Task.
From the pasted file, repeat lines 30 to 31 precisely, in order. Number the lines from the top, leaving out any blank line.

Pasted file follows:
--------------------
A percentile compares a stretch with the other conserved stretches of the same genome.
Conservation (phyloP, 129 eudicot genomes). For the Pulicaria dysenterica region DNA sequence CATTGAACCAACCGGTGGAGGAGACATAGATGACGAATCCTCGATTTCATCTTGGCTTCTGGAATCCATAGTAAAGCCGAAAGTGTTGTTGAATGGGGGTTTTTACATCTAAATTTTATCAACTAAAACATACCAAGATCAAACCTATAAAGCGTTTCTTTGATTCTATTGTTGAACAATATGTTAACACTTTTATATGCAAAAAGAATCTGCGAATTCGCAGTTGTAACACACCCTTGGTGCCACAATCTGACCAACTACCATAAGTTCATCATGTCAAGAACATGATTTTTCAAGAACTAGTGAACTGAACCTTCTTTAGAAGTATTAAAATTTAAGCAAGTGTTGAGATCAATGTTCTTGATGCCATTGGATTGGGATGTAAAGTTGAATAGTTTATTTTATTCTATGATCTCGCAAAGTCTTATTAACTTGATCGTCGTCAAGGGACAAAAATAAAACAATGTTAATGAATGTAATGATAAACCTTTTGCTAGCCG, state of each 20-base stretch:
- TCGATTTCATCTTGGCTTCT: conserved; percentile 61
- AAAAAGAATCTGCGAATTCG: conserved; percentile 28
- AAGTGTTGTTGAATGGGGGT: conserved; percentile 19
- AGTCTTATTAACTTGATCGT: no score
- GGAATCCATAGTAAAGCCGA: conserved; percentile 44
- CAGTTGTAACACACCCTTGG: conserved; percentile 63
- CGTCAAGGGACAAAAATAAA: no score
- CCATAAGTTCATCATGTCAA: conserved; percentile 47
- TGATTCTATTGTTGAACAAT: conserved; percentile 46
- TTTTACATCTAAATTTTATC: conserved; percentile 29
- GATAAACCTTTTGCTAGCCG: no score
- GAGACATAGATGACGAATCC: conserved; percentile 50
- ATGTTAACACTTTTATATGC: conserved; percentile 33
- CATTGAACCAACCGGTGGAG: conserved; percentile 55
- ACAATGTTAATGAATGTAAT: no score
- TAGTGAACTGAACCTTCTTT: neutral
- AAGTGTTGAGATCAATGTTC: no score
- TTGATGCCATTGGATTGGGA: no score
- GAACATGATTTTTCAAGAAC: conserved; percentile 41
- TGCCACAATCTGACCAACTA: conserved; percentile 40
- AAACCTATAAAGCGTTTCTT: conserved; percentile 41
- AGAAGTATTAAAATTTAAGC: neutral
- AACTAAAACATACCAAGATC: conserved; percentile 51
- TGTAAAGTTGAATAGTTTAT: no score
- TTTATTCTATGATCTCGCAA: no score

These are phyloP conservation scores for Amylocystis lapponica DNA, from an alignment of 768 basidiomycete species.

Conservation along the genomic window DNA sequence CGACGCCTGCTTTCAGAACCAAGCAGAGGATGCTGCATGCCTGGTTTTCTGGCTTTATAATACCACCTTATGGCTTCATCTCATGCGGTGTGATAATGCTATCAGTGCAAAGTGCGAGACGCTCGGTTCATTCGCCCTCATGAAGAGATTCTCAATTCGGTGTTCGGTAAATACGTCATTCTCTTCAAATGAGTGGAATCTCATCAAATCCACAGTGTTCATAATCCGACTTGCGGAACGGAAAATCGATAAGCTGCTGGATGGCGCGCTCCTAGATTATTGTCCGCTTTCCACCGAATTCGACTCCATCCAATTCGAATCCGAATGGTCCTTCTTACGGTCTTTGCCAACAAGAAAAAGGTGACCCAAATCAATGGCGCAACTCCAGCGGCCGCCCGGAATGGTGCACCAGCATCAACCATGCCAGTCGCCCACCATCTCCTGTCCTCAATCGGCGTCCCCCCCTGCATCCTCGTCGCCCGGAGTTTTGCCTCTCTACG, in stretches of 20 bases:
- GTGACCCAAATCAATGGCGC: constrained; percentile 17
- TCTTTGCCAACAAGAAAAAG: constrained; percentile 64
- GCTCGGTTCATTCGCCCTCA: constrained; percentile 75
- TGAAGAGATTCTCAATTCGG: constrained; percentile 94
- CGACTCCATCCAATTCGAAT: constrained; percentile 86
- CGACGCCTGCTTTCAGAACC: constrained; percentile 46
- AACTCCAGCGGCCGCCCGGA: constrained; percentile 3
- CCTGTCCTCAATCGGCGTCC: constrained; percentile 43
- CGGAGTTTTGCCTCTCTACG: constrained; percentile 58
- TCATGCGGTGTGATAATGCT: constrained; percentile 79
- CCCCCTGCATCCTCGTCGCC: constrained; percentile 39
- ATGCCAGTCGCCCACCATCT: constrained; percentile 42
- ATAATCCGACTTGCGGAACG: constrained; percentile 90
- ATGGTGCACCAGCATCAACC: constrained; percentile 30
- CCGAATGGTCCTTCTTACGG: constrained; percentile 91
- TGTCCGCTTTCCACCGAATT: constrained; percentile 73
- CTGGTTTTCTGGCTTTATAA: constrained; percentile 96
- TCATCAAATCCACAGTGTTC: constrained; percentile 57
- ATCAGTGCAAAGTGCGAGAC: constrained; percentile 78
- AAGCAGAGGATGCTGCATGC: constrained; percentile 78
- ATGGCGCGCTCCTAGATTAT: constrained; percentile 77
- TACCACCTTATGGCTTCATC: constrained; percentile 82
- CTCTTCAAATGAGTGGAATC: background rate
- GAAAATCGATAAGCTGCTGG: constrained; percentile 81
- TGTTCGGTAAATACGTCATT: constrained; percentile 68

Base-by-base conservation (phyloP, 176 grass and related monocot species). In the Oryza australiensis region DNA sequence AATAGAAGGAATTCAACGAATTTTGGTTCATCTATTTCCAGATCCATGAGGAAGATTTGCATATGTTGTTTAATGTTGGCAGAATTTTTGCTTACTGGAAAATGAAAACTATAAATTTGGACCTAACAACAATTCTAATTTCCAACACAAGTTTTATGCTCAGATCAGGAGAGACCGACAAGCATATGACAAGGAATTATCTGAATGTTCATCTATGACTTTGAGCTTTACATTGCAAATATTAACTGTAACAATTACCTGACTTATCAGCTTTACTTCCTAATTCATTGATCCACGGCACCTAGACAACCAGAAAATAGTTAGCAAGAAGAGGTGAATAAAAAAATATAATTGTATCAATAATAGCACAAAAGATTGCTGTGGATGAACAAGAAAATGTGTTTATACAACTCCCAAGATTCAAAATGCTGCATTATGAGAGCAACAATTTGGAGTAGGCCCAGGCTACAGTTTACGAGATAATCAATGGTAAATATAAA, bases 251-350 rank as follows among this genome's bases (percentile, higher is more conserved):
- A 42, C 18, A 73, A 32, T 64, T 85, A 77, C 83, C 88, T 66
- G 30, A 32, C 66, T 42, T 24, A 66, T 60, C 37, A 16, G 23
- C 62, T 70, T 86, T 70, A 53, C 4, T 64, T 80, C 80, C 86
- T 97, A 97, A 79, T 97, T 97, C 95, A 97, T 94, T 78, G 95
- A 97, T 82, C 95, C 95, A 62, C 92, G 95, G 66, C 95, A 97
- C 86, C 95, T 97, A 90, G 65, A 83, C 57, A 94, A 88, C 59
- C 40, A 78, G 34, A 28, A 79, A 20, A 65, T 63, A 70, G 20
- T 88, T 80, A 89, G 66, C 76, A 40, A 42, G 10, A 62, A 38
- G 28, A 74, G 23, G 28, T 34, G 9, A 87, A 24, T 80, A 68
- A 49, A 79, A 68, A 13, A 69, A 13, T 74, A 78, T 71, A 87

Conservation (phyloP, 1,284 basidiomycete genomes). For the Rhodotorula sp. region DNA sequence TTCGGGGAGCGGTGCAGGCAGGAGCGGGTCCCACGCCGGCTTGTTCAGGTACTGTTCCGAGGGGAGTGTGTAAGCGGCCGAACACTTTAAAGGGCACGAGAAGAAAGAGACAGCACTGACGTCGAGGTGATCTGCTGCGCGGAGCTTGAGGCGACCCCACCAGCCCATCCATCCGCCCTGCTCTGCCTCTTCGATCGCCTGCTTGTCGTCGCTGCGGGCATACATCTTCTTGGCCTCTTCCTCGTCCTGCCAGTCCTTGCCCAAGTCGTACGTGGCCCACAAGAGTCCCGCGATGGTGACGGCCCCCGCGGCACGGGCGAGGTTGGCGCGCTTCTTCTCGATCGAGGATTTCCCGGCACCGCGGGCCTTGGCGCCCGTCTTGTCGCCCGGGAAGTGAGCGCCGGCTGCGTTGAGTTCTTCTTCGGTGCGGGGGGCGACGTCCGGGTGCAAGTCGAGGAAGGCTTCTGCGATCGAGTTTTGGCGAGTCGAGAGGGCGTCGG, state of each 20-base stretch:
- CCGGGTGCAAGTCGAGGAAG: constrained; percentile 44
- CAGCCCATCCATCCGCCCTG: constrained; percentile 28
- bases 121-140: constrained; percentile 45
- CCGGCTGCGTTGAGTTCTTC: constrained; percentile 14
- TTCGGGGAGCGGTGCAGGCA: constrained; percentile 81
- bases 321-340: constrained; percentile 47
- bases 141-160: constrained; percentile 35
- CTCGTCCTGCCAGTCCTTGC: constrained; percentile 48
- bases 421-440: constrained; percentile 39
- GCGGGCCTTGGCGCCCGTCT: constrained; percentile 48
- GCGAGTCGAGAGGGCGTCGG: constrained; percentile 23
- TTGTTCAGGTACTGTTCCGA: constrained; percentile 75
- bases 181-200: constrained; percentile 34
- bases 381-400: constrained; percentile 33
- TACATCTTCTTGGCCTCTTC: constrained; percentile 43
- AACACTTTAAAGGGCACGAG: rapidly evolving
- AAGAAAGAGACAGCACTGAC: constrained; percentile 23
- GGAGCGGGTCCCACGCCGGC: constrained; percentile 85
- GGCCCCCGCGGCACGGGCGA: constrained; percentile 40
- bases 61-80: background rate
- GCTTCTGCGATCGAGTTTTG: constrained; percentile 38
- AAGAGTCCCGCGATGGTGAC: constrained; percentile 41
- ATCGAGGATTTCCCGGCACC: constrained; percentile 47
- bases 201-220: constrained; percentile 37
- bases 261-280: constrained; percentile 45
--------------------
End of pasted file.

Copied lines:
- GTGACCCAAATCAATGGCGC: constrained; percentile 17
- TCTTTGCCAACAAGAAAAAG: constrained; percentile 64